Behavioural patterns resulting from a collective identity are consciously maintained and sanctioned by means of power relationships. Power manifests on the one hand in clearly discernible ways through statutory laws and penalties. On the other hand it is enforced through a conditioning process and maintained by generally accepted social practices, underpinned by a particular cultural, religious or ideological orientation. Bourdieu (1991) illustrates how a particular cultural orientation has the power to structure, condition and enforce certain practices in everyday life through subjective experiences he calls habitus. This concept encompasses the subjective experiences of an individual when external power structures are internalised and, without questioning, become part of the individual’s frame of reference in an almost natural way. This includes discrimination due to racism, sexism, gender, and physical abnormalities that marginalise people.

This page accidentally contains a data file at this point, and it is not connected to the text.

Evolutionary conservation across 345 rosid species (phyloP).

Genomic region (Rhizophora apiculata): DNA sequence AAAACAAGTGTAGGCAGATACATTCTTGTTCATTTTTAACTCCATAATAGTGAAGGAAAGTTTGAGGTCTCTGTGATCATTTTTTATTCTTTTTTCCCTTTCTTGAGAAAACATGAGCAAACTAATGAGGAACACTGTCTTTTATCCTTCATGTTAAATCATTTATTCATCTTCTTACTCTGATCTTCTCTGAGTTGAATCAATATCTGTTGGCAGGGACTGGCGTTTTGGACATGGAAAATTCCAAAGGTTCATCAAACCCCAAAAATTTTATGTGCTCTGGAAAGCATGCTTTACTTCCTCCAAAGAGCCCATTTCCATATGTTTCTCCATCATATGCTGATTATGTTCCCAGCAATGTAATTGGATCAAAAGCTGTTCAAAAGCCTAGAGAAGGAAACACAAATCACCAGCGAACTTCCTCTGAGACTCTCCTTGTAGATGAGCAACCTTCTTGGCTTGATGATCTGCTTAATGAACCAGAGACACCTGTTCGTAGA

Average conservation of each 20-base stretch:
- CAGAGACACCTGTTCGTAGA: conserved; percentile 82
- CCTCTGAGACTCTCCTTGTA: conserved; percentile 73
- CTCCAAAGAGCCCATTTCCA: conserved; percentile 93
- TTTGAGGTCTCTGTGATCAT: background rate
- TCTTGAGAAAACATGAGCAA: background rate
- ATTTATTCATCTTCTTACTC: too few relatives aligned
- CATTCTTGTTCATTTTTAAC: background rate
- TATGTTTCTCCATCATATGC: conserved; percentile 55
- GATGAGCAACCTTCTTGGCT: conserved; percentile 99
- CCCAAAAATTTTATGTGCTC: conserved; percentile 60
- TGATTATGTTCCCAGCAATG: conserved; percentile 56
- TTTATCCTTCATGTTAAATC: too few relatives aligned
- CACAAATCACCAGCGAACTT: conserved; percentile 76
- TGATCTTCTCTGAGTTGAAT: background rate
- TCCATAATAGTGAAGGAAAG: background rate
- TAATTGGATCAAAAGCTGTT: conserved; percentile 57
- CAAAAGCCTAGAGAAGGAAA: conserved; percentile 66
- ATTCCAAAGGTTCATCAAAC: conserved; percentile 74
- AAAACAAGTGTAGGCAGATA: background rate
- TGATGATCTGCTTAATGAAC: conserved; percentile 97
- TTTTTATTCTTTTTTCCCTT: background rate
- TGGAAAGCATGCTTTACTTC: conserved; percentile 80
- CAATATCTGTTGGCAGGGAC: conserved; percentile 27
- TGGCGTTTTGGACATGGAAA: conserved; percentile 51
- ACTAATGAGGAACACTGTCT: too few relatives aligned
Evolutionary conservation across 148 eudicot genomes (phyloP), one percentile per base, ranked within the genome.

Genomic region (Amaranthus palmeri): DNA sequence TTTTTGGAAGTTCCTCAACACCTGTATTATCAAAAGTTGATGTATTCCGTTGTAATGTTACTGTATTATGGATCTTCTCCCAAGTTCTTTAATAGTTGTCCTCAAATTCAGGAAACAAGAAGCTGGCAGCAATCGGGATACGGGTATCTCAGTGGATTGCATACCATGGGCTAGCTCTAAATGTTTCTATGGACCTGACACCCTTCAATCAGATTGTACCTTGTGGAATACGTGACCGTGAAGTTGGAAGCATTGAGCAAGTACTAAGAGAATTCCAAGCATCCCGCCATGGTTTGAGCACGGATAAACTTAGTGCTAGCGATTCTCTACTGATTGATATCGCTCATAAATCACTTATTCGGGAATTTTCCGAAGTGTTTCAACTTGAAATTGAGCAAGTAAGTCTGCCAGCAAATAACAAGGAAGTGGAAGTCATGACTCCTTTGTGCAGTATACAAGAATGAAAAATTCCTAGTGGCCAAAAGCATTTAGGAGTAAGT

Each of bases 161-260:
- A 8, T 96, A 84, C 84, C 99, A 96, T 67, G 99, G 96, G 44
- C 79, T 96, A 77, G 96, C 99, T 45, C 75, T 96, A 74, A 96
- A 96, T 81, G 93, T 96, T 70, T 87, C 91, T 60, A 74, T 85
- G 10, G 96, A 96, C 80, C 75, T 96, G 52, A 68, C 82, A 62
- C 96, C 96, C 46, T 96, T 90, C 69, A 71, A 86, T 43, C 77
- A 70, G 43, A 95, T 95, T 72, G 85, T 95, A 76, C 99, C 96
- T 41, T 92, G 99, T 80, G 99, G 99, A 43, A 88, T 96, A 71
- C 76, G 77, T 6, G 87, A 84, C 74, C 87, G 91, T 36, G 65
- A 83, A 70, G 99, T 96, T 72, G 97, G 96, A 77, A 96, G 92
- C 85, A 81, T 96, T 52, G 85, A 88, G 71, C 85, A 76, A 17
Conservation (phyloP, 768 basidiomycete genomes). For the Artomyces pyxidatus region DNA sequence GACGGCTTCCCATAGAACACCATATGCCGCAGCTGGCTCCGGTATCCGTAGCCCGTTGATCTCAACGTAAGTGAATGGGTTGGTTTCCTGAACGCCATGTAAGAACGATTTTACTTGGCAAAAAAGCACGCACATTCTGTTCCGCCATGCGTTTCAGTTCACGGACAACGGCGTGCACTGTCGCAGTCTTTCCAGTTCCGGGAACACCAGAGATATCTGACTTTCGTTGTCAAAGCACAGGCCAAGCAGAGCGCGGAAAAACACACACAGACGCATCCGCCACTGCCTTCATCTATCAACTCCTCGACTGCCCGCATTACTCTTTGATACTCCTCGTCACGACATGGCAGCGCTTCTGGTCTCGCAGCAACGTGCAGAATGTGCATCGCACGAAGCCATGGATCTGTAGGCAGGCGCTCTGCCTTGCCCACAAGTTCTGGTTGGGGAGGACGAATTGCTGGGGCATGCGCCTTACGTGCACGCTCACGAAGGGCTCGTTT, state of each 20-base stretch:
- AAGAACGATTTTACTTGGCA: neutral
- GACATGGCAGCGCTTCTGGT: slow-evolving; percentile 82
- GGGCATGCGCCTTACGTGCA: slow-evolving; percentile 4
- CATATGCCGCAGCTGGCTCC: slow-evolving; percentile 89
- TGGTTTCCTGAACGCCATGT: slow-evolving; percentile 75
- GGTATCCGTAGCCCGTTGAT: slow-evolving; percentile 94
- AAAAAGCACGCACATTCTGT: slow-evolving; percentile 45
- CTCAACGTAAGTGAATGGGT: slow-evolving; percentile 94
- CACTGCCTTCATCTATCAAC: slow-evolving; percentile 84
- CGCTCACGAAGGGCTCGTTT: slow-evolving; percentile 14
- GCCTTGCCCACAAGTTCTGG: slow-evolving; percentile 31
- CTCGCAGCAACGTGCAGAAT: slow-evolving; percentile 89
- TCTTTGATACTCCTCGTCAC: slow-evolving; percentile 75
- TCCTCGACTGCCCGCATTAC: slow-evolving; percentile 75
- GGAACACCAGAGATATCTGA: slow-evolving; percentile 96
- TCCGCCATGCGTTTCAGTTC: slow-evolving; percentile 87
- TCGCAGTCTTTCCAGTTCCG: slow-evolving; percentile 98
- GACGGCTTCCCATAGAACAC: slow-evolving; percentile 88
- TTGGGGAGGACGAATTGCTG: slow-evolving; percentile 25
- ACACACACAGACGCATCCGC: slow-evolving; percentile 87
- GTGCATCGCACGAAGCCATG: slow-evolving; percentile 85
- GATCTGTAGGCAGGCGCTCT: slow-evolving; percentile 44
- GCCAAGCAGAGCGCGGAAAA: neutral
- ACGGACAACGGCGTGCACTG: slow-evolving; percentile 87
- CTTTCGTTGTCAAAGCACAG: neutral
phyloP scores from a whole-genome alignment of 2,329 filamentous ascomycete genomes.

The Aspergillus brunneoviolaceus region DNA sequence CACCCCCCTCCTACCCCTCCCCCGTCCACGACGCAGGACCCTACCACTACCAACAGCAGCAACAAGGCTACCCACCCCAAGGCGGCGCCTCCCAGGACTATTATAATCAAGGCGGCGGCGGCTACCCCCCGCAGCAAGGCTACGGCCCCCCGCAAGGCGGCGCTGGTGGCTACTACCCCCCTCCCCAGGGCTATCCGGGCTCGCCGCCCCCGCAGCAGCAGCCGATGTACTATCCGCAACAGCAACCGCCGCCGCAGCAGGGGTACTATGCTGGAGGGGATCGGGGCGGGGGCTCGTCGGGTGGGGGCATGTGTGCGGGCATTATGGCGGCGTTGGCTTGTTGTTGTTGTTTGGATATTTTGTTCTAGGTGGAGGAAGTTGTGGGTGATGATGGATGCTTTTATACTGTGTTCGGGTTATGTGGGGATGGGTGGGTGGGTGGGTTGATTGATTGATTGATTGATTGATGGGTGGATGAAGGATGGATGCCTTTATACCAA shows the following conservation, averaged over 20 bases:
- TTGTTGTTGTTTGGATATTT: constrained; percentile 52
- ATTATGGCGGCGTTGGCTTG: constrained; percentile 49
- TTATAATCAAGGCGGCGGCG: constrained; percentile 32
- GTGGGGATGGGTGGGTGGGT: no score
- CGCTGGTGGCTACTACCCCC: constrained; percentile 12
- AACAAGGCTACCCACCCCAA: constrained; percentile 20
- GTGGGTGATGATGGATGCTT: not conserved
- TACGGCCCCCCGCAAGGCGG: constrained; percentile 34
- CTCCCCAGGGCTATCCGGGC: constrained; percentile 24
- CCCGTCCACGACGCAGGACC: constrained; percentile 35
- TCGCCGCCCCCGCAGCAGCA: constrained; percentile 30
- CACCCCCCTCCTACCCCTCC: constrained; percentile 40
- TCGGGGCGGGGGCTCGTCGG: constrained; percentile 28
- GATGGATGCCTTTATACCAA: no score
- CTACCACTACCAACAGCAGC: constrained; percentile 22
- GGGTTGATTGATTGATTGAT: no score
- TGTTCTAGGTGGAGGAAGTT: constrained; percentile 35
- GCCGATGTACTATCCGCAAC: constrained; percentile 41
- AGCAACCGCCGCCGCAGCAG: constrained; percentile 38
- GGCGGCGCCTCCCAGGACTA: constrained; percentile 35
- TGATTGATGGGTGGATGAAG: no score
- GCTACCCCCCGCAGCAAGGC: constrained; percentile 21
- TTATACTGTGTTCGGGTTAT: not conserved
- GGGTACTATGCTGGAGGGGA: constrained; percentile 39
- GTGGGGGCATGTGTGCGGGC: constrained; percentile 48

From the definition of Prohansky et al., place identity, comprising two interdependent but distinct concepts, namely place attachment and place awareness (a sense of a place), develops. Through place attachment an individual develops a deeply rooted emotional connection with a place, “a sense of belonging”. This is underpinned and affirmed by a specific value system and/or underlying ideology that is accepted, maintained and lived by the specific group occupying the geographical space without questioning.
Place awareness is related to an individual’s experience(s) in a particular place or space. These experiences, which also include emotional connections, are directly linked to the awareness of a place within a particular cultural, historical and spatial context. It also includes constructed socially and culturally shared meanings. Place, therefore, is not only a physical space within which interaction among members of a particular cultural group takes place, but also the manifestation of personal and collective identity formation, a way in which the individual experiences and understands the world in which she/he lives.